AliveAndKickn and the Colon Cancer Coalition are pleased officially roll out the “LIVING WITH LYNCH” website, an educational resource with the goal to educate the one in 279 Americans who live with Lynch syndrome – including the 95% of those who don’t know they have it. This resource is launching in advance of LYNCH SYNDROME AWARENESS DAY, Sunday, March 22, 2020. The project’s goal is to increase awareness of this genetic condition and provide support and hope for those with the Lynch syndrome gene in their family.
In November 2019, 13 Lynch-positive patients, seven women and six men, eight cancer survivors and five previvors, met for the first time in Houston at a weekend sponsored by Promega Corporation. The Living with Lynch weekend was designed to empower patients living with Lynch syndrome to be advocates for themselves, their families, and others with a shared diagnosis. While together the group participated in round table discussions with experts in genetic counseling, oncology, research, treatment, and immunotherapy. They were also given the opportunity to connect with each other and bond over shared experiences, and participate in Get Your Rear in Gear – Houston.
The participants all shared their stories on video and were photographed to create a series of awareness information that would provide hope and information for others in the Lynch community. The experience is captured at LivingWithLynch.org. The microsite features videos and photos of patients sharing how their Lynch syndrome diagnosis impacts them, their family, and their outlook on the future. AliveAndKickn and the Colon Cancer Coalition hope to help patients Living with Lynch make informed decisions about health and provide a community to relate to as they navigate future health needs.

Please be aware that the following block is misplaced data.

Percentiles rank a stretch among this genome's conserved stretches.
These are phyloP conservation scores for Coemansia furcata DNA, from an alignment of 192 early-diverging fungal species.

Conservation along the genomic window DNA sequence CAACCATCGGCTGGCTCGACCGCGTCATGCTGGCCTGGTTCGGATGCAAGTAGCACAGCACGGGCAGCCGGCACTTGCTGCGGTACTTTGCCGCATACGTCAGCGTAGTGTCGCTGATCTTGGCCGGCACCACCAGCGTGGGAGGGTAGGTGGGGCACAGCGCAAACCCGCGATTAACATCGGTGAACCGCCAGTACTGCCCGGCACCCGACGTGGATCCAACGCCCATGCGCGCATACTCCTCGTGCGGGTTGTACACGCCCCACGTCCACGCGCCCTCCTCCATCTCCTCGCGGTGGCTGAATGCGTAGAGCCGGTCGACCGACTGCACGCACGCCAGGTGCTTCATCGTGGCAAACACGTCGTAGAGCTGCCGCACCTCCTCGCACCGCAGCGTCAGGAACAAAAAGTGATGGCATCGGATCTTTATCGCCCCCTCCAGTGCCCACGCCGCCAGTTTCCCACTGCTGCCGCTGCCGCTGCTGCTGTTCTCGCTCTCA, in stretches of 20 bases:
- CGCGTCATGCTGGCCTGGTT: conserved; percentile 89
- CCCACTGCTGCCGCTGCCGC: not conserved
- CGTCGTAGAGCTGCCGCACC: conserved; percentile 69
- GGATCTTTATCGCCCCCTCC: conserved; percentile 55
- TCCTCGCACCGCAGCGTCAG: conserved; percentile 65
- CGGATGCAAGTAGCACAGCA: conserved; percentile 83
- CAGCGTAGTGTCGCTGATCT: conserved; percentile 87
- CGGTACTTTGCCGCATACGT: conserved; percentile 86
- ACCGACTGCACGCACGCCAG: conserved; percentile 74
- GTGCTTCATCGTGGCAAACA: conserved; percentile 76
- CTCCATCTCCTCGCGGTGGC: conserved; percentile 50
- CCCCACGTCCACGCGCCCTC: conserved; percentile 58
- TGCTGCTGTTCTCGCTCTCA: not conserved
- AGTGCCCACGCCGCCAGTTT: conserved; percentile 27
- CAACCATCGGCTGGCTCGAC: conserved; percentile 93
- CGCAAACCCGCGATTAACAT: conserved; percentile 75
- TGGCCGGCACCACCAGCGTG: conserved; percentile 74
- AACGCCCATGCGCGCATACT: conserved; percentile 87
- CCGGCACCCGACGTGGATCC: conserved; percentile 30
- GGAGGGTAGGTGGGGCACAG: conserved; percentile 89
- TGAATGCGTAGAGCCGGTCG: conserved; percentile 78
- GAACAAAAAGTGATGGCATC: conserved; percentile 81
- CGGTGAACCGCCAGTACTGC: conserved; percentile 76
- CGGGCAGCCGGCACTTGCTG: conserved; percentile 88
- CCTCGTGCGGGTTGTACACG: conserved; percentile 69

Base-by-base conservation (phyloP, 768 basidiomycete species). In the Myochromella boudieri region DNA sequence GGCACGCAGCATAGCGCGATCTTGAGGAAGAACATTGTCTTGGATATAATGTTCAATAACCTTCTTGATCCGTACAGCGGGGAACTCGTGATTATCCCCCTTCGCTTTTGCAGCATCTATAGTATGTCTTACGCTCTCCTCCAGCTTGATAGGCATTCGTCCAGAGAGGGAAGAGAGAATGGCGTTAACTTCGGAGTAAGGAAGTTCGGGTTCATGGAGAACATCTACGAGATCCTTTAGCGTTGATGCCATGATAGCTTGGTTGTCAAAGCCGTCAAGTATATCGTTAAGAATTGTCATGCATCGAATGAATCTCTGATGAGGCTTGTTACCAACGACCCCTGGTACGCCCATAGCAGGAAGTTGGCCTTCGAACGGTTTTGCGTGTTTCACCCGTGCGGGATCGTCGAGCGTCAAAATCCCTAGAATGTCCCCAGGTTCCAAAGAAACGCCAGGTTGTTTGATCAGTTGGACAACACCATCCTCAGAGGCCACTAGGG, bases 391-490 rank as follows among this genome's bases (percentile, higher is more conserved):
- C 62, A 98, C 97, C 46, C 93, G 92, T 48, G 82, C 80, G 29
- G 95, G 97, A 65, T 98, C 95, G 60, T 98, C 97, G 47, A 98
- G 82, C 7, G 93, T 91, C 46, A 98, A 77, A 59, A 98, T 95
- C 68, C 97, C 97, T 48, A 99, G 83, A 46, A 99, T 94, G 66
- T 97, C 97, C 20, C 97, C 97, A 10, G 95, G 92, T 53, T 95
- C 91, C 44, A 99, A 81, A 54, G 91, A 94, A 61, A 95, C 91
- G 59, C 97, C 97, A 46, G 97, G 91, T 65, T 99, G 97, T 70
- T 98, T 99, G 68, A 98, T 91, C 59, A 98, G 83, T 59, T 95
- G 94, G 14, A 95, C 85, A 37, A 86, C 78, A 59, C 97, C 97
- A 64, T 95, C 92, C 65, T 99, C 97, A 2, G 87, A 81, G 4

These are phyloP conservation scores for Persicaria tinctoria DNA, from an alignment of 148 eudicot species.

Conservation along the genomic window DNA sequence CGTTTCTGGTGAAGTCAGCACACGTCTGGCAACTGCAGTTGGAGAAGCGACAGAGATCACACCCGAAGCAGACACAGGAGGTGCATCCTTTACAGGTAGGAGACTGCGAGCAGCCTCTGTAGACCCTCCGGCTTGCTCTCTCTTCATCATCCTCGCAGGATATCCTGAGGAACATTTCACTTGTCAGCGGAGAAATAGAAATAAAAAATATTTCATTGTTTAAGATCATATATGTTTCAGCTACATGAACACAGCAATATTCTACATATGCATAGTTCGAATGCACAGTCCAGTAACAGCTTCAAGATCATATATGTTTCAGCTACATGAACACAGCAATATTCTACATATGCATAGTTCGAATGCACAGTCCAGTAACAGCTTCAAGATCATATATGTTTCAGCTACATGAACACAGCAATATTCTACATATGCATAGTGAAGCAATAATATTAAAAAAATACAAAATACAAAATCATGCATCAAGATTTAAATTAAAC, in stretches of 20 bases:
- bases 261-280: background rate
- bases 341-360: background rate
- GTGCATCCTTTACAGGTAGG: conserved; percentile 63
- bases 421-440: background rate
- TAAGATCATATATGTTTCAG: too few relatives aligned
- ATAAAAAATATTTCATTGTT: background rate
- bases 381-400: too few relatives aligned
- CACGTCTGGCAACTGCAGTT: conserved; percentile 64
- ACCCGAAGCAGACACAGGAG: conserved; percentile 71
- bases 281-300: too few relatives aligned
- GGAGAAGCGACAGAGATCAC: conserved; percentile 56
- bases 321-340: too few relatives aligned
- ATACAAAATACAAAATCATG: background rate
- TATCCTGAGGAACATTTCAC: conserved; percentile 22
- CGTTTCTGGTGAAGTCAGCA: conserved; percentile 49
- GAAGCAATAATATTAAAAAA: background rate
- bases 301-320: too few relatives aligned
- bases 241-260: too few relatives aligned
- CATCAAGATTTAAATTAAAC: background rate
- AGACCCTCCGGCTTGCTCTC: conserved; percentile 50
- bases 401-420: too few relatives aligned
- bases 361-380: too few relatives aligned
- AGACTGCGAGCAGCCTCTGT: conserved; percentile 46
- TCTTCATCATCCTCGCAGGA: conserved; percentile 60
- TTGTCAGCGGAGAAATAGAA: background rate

“The Living with Lynch weekend was an amazing and inspiring experience,” says Jean Edelstein, Living with Lynch participant, Lynch positive, and a cancer previvor. “As a previvor, I know what a Lynch diagnosis means for me, I understand that I have an elevated risk for many cancers in my future. This weekend and meeting these amazing advocates gave me strength to face whatever comes next in my Lynch journey.”
For the Colon Cancer Coalition, it was a privilege to be a part of this weekend. The stories of these 13 individuals and families impacted by Lynch syndrome are eye-opening to the realities of a hereditary cancer diagnosis.
Many individuals with a Lynch mutation develop related cancers much younger than the general population. It is important for individuals to know their family history and begin screening earlier for those with a known Lynch mutation.